Nephilim, Anakim, and Why We Care
I also take it as read that the Anakim, the sons of Anak whom we meet in the book of Numbers, Deuteronomy and Joshua, are descended from the Nephilim: “And there we saw the Nephilim (the sons of Anak, who come from the Nephilim), and we seemed to ourselves like grasshoppers, and so we seemed to them” (Num 13:33). Which is to say that, when Israel first spied out and then conquered the Land, there were very large individuals milling around, who could trace their lineage back to sexual relations between angels and women. Bizarre, admittedly. But biblical.
The question is: why do we care? Besides being an intriguing sideshow that raises smirking questions on training courses, why does it matter? Let me suggest two reasons, both of them apologetic in nature.
The first is that they provide a biblical basis for biological continuity between antediluvians and postdiluvians. (Or, in English: they demonstrate that some people on earth, besides Noah’s family, survived the flood.) If everyone on earth apart from Noah’s family had died, then there would be nobody left who was descended from (min) the Nephilim—but the Anakim show that this is not the case. Therefore it is likely that, even from the perspective of Israelites in the Bronze Age, the cataclysmic flood did not wipe out every single person on planet earth outside the ark. Rather, it suggests that the scope of phrases like “the whole land” (qol erets) and “all mankind” (qol adam) is limited to the ancient Near East. Which, given that this was the entire world known to the writers at the time, is exactly what we would expect. It also indicates that attempts to demonstrate geologically that the flood covered the Himalayas are, at least, unnecessary.
The second is that they provide vital context for the kherem warfare that took place in Canaan under Joshua. This is a point I had never seen until I read Michael Heiser’s The Unseen Realm recently, and in particular his description of the “Deuteronomy 32 worldview,” in which Yahweh has disinherited the nations and assigned them to the rule of lesser gods (Deut 32:8 etc). Heiser explains:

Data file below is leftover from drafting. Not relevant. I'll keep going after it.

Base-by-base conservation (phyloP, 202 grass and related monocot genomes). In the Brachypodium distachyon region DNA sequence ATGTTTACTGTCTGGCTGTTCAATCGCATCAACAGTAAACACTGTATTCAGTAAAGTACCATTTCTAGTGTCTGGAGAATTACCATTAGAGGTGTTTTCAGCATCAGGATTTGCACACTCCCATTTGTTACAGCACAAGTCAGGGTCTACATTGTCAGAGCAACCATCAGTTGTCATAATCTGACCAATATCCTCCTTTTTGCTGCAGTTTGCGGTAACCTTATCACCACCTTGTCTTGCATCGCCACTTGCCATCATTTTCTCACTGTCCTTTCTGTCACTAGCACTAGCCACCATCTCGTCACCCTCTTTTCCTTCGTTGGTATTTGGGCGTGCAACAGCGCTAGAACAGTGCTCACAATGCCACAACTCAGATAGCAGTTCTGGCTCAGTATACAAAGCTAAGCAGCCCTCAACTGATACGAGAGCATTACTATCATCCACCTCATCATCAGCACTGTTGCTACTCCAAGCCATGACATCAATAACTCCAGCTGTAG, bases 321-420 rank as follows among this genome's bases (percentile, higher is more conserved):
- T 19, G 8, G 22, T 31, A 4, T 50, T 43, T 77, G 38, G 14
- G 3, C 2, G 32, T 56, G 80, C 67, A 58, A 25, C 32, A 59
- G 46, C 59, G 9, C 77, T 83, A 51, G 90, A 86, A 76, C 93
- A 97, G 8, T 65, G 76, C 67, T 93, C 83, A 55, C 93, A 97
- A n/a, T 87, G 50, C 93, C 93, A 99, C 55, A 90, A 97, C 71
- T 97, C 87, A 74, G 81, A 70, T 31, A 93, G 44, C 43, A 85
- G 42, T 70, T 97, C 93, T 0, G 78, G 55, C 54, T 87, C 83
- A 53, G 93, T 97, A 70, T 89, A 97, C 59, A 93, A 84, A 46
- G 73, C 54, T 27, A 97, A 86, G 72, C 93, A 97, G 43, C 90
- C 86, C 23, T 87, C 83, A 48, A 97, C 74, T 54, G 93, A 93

Israel is Yahweh’s elect portion of humanity, and the land of Canaan is the geography that Yahweh, as owner, specifically allotted to his people. In the view of the biblical writers, Israel is at war with enemies spawned by rival divine beings. The Nephilim bloodlines were not like the peoples of the disinherited nations ... the target of kherem was the Anakim.
Heiser offers a number of clues that he is right about this. (1) The emphasis on giantism in the initial spying mission (for all that this has since been domesticated in contemporary preaching, the point is not just that the people are large, but that they are descended from rival deities). (2) The explicit statement that the Israelite spies had seen the Nephilim in the Land (Num 13:33). The giant-like descriptions of enemies of God who live in the land, from Og (Deut 3:11) to Goliath (1 Sam 17) and beyond (2 Sam 21; 1 Chr 20). (4) The way in which the summary of Joshua’s kherem conquests (Josh 11:21-23) focuses on the obliteration of the Anakim: “And Joshua came at that time and cut off the Anakim from the hill country, from Hebron, from Debir, from Anab, and from all the hill country of Judah, and from all the hill country of Israel. Joshua devoted them to destruction with their cities. There was none of the Anakim left in the land of the people of Israel.” (5) The fact that the very next verse points forward to the ongoing presence of giants in the land of the Philistines, who of course will be the key enemy for Samson, Samuel, Saul and David for the next couple of centuries: “Only in Gaza, in Gath, and in Ashdod did some [Anakim] remain. So Joshua took the whole land, according to all that the Lord had spoken to Moses” (Josh 11:22b-23). If Heiser is right here, then the motive for kherem warfare in Joshua was not merely the cleansing of God’s dwelling place, as we know, but the removal of the giant-like offspring of specific divinities.
So why should we care about the Nephilim and the Anakim? Partly because they help us think through the question of the global/local flood, and partly because they provide crucial context for our understanding of kherem warfare, which is one of the most pressing biblical challenges of our generation. And, of course, we should care about things that are in the Bible. There’s always that.